The House will likely go along with the decision of Nadler’s panel.

What happens in the Senate is less clear, particularly since Majority Leader Mitch McConnell, a Kentucky Republican, has been keeping almost every bill from consideration.

Cardin and Murkowski are the Senate bill’s chief sponsors, with King and Collins also on board. Senate Democrats are expected to support the bill as well.

Its passage would require more GOP support, but that might be possible. Collins and Murkowski are longtime ERA supporters and firm opponents of the bill are scarce.

“There should never be a time limit to women’s equality,” Murkowski said last summer, according to Maryland Matters, a news site. “So let’s get that out of the way. Let’s move towards full ratification and let’s finish this unfinished business.”

There are a host of legal issues likely to be raised should Congress opt to drop its old 1982 deadline for the ERA’s passage.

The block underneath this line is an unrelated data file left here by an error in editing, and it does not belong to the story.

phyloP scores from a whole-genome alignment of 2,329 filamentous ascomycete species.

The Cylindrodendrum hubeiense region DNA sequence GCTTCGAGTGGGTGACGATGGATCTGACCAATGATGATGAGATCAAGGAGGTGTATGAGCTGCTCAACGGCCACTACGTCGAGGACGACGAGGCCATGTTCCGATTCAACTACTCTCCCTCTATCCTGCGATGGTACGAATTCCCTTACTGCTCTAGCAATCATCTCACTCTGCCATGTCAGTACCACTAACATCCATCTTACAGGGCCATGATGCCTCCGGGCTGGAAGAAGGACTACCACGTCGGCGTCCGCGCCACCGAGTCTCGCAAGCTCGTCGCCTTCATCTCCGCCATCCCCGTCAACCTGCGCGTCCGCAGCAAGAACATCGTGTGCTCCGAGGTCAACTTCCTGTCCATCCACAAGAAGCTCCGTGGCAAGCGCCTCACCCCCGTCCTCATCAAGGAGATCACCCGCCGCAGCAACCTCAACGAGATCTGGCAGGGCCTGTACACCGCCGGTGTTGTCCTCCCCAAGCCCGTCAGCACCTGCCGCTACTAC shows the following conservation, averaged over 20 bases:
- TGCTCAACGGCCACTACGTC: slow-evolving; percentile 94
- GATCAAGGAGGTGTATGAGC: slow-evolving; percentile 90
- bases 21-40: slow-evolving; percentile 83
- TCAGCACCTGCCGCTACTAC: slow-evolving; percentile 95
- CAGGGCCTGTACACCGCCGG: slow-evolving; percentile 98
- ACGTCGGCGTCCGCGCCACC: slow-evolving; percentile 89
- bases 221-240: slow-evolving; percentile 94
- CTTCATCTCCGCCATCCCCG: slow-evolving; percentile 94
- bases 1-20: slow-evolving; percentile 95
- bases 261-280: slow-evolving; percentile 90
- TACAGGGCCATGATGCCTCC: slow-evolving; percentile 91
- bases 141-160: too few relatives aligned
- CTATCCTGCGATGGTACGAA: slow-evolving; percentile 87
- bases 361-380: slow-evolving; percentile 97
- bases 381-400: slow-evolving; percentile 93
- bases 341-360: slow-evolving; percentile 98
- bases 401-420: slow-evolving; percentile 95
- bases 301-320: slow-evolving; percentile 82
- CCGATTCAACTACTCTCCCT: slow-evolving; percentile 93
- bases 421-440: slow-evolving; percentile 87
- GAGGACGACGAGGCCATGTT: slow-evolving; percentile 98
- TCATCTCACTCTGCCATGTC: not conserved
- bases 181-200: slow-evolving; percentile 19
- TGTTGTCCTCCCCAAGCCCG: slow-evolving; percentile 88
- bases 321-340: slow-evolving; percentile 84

One of them arose when five states that approved the amendment soon after its submission for ratification — Nebraska, Tennessee Idaho, Kentucky, and South Dakota  — voted again before the 1982 deadline to rescind their approval.

Whether they can do that or not has never been resolved by courts. At the time, the only court case pondering the matter was tossed out as moot once the deadline passed without enough states giving the ERA a thumbs up.

However, Congress refused to recognize efforts by two states to rescind their backing of the 14th Amendment after the Civil War, a precedent that may matter.

If it does come down to a court fight, there’s at least one justice on the Supreme Court unlikely to shoot down the ERA.

U.S. Supreme Court Justice Ruth Bader Ginsburg once told the National Press Club she would like to see the amendment approved.

Legislation, she said, “can be repealed, it can be altered. So I would like my granddaughters, when they pick up the Constitution, to see that notion — that women and men are persons of equal stature — I’d like them to see that is a basic principle of our society.”

Text of the proposed Equal Rights Amendment.